Amendment to the Motion (1)

Business of the House - Motion on Standing Orders – in the House of Lords at 5:02 pm on 4th September 2019.

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Baroness Deech:

Moved by Baroness Deech

Leave out from “move” to the end and insert “notwithstanding the resolution of the House of 28 January that Her Majesty’s Government should provide sufficient time for this House to ensure the timely passage of legislation necessary to implement any deal or proposition that has commanded the support of the majority of the House of Commons, considers that a guillotine motion is entirely contrary to the spirit and practice of the House of Lords”.

Photo of Baroness Deech Baroness Deech Crossbench

My Lords, here I stand; I can do no other. But I am fortified in my message by the examples of the noble Baroness, Lady O’Neill, the noble and learned Baroness, Lady Scotland, and the noble Lord, Lord Anderson of Swansea, who made similar protests about the use of the guillotine during the debate on the then parliamentary voting system Bill in January 2011. Like most noble Lords—or so I hope—I was raised to believe in the rule of law and its exemplification in the Parliament of the UK. I taught law, I have reformed law and I have regulated the legal profession. We took it for granted. I studied law because of my enthusiasm for fair treatment and justice.

More than that, the prestige of the legal profession and the prestige attached to our parliamentarians depended on this. I say “depended” in the past tense because, over the years, that prestige has been dissipated. I fear that it will now reach a new low. It began, most strikingly, with MPs’ expenses disclosures, such as for having a moat cleared or a piano tuned. It has continued with various misfortunes in both Houses, I am sorry to say. Noble Lords and honourable Members have ended up in prison, and some noble Lords have admitted serious breaches of our rules.

To be a parliamentarian today is almost to invite ridicule, and it is widely questioned why anyone would want the job. If this House accedes now to the constitutional outrage—the vandalism of procedures—represented by this Motion, I feel it will never recover. The viability of this House has been fragile for a while. Many see no utility in it, and many more resent it for its overwhelmingly remain attitude, flying in the face of those who voted leave for very good reasons and being cavalier about their attitudes, beliefs and very entitlement to the franchise.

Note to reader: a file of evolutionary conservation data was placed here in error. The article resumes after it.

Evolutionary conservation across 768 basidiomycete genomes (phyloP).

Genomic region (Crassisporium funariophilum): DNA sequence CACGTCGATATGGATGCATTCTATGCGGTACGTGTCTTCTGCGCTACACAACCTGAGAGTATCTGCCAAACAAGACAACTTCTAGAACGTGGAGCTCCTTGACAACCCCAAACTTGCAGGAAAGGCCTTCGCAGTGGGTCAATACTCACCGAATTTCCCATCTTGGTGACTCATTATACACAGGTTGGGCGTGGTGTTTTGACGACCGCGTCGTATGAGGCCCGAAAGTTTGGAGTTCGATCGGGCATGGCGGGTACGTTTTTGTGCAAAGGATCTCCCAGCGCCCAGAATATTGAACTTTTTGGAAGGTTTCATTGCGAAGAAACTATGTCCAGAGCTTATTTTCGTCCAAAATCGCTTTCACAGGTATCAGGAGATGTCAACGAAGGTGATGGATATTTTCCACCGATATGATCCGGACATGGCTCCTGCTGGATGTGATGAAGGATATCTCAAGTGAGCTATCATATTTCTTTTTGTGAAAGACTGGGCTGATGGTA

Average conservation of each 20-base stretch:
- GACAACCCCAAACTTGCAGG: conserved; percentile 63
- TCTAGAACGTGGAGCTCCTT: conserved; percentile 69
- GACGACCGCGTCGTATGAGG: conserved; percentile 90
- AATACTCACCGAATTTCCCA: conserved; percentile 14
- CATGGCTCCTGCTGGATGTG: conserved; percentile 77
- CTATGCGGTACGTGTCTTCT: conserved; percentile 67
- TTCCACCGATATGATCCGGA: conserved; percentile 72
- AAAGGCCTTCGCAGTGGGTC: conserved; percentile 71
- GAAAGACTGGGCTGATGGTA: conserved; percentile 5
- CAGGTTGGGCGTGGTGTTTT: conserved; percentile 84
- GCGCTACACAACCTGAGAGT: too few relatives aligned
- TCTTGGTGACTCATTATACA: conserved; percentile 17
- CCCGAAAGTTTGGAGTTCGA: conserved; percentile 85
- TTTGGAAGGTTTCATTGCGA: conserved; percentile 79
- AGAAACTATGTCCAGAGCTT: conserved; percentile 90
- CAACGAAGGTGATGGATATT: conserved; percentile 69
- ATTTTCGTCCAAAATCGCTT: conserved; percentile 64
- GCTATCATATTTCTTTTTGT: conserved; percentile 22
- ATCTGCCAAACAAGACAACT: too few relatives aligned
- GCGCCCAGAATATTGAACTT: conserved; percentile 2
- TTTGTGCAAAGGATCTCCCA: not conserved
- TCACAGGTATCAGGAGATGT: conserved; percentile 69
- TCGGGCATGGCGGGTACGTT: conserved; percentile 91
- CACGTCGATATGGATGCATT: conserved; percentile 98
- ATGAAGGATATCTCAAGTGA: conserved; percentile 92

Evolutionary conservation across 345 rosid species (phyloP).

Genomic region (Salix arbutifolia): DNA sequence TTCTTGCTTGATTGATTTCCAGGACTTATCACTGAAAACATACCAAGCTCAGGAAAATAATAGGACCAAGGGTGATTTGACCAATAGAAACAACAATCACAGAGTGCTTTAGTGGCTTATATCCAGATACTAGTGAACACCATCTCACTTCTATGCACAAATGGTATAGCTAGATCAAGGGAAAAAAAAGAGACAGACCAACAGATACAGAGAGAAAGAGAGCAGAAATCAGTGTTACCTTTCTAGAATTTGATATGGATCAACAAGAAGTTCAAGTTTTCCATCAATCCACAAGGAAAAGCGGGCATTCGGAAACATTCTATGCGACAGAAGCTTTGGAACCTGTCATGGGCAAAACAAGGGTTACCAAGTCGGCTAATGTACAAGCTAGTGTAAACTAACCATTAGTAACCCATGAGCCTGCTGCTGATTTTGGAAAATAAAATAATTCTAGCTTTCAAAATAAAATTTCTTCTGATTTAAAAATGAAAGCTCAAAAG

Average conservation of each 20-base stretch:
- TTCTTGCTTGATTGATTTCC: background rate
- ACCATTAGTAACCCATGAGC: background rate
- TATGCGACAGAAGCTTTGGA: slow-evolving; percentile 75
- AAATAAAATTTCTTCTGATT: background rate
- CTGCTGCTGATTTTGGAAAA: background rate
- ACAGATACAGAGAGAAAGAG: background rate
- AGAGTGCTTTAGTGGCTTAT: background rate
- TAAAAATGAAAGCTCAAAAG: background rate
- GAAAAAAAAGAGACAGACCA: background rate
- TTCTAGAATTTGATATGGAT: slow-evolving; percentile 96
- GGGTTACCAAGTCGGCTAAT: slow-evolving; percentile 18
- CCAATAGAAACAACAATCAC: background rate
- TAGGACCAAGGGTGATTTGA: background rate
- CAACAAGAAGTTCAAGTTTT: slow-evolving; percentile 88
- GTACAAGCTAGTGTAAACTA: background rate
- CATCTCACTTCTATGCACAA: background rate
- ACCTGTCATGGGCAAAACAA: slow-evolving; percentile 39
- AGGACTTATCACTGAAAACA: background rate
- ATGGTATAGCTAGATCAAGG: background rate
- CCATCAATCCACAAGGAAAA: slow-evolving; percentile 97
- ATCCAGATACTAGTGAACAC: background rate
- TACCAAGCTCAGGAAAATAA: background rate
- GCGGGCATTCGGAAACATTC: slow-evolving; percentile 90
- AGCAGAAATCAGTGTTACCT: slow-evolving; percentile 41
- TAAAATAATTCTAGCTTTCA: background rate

The one area where in normal times this House cannot be faulted is its scrupulous attention to the details of legislation that comes to us in draft form from the other place, as has already been mentioned. Today that very function, our modern raison d’être, may be about to be wiped out. Your Lordships know very well how much time is spent improving that legislation and asking the other place to think again, whether it is for the protection of young people from social media ills, the preservation of neighbourhood pubs, the autonomy of universities or the reporting of child poverty. We have much to be proud of. All this good work is now to be set at naught in this attempt to force this House to abandon its rules, good sense and reputation and to make it subservient in every detail to the House of Commons’ wishes in order to promote a Bill that will make the whole nation subservient to the will of the European Union, which I cannot describe as good will.

There was a reference by a noble Lord on Tuesday to “elective dictatorship”. This is it: a cobbled-together majority—not even a straightforward opposition group but a crowd who think they know better than the leave voters and the upholders of the constitution—dictating to this House how to run or not run its affairs. The remainers have hijacked Parliament to prevent Brexit.

What about our scrutiny of this most important Bill, which if passed is likely to sabotage our well-being for years to come? The Motion indicates no Question put,

“brought to a conclusion at 5pm on Friday”, no points of order admitted, mere minutes in which to table amendments and concluding stages without debate. It is all designed to prevent questioning and testing.

The Opposition have made it plain that they regard current circumstances as so extraordinary that only a fast-track procedure will do, and that it is therefore justified, but it is precisely when circumstances are extraordinary that normal procedures should be followed and calmer judgment allowed to prevail. Do not forget how the former Prime Minister, John Major, used the device of a confidence Motion to force the Maastricht treaty on us, or how Tony Blair decided not to wait for the resolutions of the United Nations before calling a vote on Iraq. How unfortunate was the result of getting a vote to start a war, setting aside the royal prerogative, and all the consequences of that?